I wake up later now since COVID (not rushing to get to the coffee shop by 7:00 a.m.) So instead of being out of bed by 4:30 or 5:00, I am up by 5:30 or 6:00. I stand in front of a near-infrared sauna to warm up and kill bad gut bacteria, then use a water-pik and then an electric toothbrush with organic mouth wash and toothpaste. Then jump in the shower where I use organic soap and body scrubs as well as an organic face wash. After I dry off, I stand in front of a Sperti vitamin D lamp when there is no vitamin D in the US from sunlight, for 4 minutes to get vitamin D3. (Vitamin D3 goes away in the US from November to February. It is back now in Cincinnati which means that I crawl out onto my roof where I have placed an outdoor recliner so that I can soak up some Vitamin D for 15 to 30 minutes.)

I eat the same thing for breakfast. One hard-boiled egg that I put in a cup of boiling hot water to warm it up, one organic 100% grass-fed beef stick that I also run under hot water in a glass until it is hot/warm, and 6 to 8 prunes. I also alternate coffee one morning with tea the next that both have almond milk, coconut oil, Greenleaf stevia, cinnamon, and nutmeg frothed into them. I sit at the bar in my kitchen reading my book by Gabaldon, while Moli stares at me hoping for the last bite of my beef stick.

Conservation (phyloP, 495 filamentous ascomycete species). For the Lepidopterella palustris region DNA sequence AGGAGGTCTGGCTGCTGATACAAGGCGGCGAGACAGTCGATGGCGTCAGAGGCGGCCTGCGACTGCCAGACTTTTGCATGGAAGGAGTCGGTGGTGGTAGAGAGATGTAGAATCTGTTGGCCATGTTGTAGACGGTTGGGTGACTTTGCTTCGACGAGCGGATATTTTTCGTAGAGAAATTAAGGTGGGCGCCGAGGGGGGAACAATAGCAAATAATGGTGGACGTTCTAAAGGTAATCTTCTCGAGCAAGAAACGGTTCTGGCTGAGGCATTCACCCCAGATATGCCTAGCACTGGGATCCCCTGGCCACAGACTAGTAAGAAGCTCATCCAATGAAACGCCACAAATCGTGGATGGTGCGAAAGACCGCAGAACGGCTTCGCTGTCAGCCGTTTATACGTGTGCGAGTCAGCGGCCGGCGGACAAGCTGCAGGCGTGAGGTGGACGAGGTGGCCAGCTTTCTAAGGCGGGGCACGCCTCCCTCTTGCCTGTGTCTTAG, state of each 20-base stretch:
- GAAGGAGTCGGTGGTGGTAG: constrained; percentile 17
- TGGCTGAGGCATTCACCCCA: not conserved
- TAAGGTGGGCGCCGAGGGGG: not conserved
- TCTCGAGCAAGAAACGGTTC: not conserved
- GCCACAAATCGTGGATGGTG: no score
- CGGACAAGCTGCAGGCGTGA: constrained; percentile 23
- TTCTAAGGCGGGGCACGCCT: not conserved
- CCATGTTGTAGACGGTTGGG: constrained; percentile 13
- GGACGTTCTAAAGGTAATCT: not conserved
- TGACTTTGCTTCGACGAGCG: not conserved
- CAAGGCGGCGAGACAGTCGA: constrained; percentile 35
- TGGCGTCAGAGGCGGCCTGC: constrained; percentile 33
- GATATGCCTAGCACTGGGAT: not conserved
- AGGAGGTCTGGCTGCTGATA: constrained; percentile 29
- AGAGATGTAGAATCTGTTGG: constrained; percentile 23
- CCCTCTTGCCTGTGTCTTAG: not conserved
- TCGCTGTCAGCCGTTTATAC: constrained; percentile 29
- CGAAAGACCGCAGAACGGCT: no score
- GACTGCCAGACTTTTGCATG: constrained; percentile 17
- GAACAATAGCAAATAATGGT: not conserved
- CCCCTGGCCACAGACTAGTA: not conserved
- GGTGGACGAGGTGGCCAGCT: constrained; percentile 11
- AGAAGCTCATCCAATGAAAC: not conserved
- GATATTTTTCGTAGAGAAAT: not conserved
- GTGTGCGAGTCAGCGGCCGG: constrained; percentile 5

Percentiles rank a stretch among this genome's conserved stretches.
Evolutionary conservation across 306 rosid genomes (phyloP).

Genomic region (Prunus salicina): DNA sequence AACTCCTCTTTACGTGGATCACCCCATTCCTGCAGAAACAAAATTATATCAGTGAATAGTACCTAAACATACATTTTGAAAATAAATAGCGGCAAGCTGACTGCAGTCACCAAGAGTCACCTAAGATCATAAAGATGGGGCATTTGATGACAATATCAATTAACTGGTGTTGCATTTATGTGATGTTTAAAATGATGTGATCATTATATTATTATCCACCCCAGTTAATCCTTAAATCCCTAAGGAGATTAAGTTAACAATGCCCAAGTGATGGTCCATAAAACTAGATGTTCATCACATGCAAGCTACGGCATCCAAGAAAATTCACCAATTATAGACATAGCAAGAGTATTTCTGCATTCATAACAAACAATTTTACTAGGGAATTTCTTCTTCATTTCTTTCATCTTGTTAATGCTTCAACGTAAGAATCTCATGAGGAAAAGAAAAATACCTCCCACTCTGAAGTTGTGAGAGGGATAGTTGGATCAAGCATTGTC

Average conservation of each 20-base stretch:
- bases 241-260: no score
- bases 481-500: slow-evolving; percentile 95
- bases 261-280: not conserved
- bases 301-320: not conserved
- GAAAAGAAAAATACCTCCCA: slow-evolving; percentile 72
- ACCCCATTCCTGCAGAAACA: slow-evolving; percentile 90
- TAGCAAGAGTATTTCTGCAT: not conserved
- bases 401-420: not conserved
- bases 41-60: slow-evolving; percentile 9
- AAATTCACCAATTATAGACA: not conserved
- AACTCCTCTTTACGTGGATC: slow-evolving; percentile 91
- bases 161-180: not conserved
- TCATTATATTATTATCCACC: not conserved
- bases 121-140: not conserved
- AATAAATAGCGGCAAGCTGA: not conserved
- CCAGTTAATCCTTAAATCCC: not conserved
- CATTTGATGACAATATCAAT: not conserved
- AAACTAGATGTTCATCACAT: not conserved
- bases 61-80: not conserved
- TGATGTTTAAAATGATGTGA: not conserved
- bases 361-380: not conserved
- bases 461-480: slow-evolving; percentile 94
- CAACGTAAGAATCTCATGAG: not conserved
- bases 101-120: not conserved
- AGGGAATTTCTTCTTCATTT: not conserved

What habit or behavior that you have pursued for a few years has most improved your life?

Getting regular exercise, which is now walking, what with the gym no longer seeming like a safe option and also being post knee replacement. I was a gym rat but no more. Learning that I can get good results at home has changed my perspective on working out.